Two weeks ago, we wrapped up another amazing summer at Girl Scout camp. Our three camps, Camp Timbercrest, Camp Seven Hills, and Camp Piperwood, plus our volunteer-run Camp Windy Meadows, were filled with excited campers and great programming.
More than 2,500 girls from around council attended Girl Scout camp this summer, where they rode horses, went swimming, climbed ropes, learned how to build fires, sang camp songs, and of course, made new friends.
While our outdoor programming runs all year long, summer camp is a special time for girls to gather together and learn new skills while honoring cherished Girl Scout traditions. We hear stories all the time about how important camp was and is to our Girl Scouts past and present and we can’t wait to continue creating memories.
Camp might be over for the summer, but we’re already thinking about next year’s programs. Look for the new camp guides out in January to decide what your camp journey will be in 2020. If you can’t get enough of the outdoors, head to gswny.org where you can learn more about all our outdoor opportunities, including equipment rentals, programming, property rentals, and Outdoor Champions who can facilitate programming for you.
[This is a guest post written by council staff member Chelsea Cummins]
Even though I’ve worked at Girl Scouts of Western New York for nearly a year, Skills and Chills was the first opportunity I’ve had to attend a true Girl Scouting event. Co-workers told me how much fun I would have, but honestly I wasn’t really prepared for how right they’d be in the end.
For those who aren’t aware, Skills and Chills is an annual event held at Camp Seven Hills. While it is a GSWNY program, it’s completely run by volunteers. It’s the third of our Outdoor Progression series, following Tents Up for Daisies and Brownies and Ready Set Camp for Juniors and Cadettes. The first two focus on the skills you need to compete in Skills and Chills.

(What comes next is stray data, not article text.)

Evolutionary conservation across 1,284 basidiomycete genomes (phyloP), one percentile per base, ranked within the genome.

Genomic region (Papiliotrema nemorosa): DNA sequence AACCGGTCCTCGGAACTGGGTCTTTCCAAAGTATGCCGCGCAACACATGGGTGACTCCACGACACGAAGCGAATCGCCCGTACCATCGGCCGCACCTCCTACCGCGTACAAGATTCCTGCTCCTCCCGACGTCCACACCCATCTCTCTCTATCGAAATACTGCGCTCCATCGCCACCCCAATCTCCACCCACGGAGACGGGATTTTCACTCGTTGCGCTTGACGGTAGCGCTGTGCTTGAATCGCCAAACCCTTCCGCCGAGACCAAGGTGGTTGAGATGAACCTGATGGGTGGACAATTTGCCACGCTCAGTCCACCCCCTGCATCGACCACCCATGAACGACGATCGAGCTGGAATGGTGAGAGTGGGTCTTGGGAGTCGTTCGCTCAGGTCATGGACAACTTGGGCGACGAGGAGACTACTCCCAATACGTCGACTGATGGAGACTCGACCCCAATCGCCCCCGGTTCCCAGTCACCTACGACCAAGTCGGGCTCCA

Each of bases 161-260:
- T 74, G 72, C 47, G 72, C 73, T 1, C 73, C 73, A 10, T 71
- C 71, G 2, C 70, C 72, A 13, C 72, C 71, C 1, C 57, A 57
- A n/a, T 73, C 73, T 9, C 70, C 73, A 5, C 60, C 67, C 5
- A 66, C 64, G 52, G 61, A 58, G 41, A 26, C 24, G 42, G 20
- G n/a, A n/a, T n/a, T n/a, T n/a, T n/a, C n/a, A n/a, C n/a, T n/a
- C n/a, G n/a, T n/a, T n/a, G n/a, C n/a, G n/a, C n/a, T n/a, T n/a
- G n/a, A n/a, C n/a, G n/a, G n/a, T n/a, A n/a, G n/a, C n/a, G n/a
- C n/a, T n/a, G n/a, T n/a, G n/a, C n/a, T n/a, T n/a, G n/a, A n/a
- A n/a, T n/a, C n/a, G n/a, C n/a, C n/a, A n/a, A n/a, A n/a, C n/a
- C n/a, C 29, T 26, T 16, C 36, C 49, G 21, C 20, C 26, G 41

When I arrived Saturday morning, I was immediately blown away. There were more than 200 people buzzing with excitement in the dining hall. Girls were dressed in costumes ranging from custom labels on a shirt to a full-on lumberjack outfit complete with a drawn on beard. I couldn’t keep the smile off my face.
The atmosphere didn’t change despite the long day spent outside. It was hard not to feel good around a group of people who were just so enthusiastic about what they were doing. And I’m not just talking about the girls competing.
I’ve seen a lot of volunteers who just show up and do what they need to do at an event. They’re more preoccupied with when it ends than really focusing on the kids in attendance. I didn’t come in expecting this level of apathy, but I assumed it would be a similar feeling of I can’t wait until this ends.
To all our Girl Scout volunteers, I’m so sorry I underestimated you.
What I found from the adults in attendance was something truly special. They were just all, without exception, so encouraging. The ones dressed up were just as into it as the members of their team.
The ones judging the events never looked exasperated for frustrated, even if a team was taking a long time to complete their task. They patiently watched and offered words of support. When acceptable, they gave little pieces of advice to help the girls without compromising the competition. It was clear they were having just as much fun.
I spent time listening to volunteers in certain areas and it was hard to leave. They guided the girls through and cared about their learning. Skills and Chills is a competition, but it’s clear it’s still a learning experience. It doesn’t matter if a girl has practiced for an event or this is her first day, the volunteers remained happy to guide however possible.
Because my experience as a Girl Scout lasted less than one year, I thought about interactions I’d had in similar situations as a child. It’s not like every volunteer I’d encountered was negative, but none stuck with me quite like the helpers at Skills and Chills.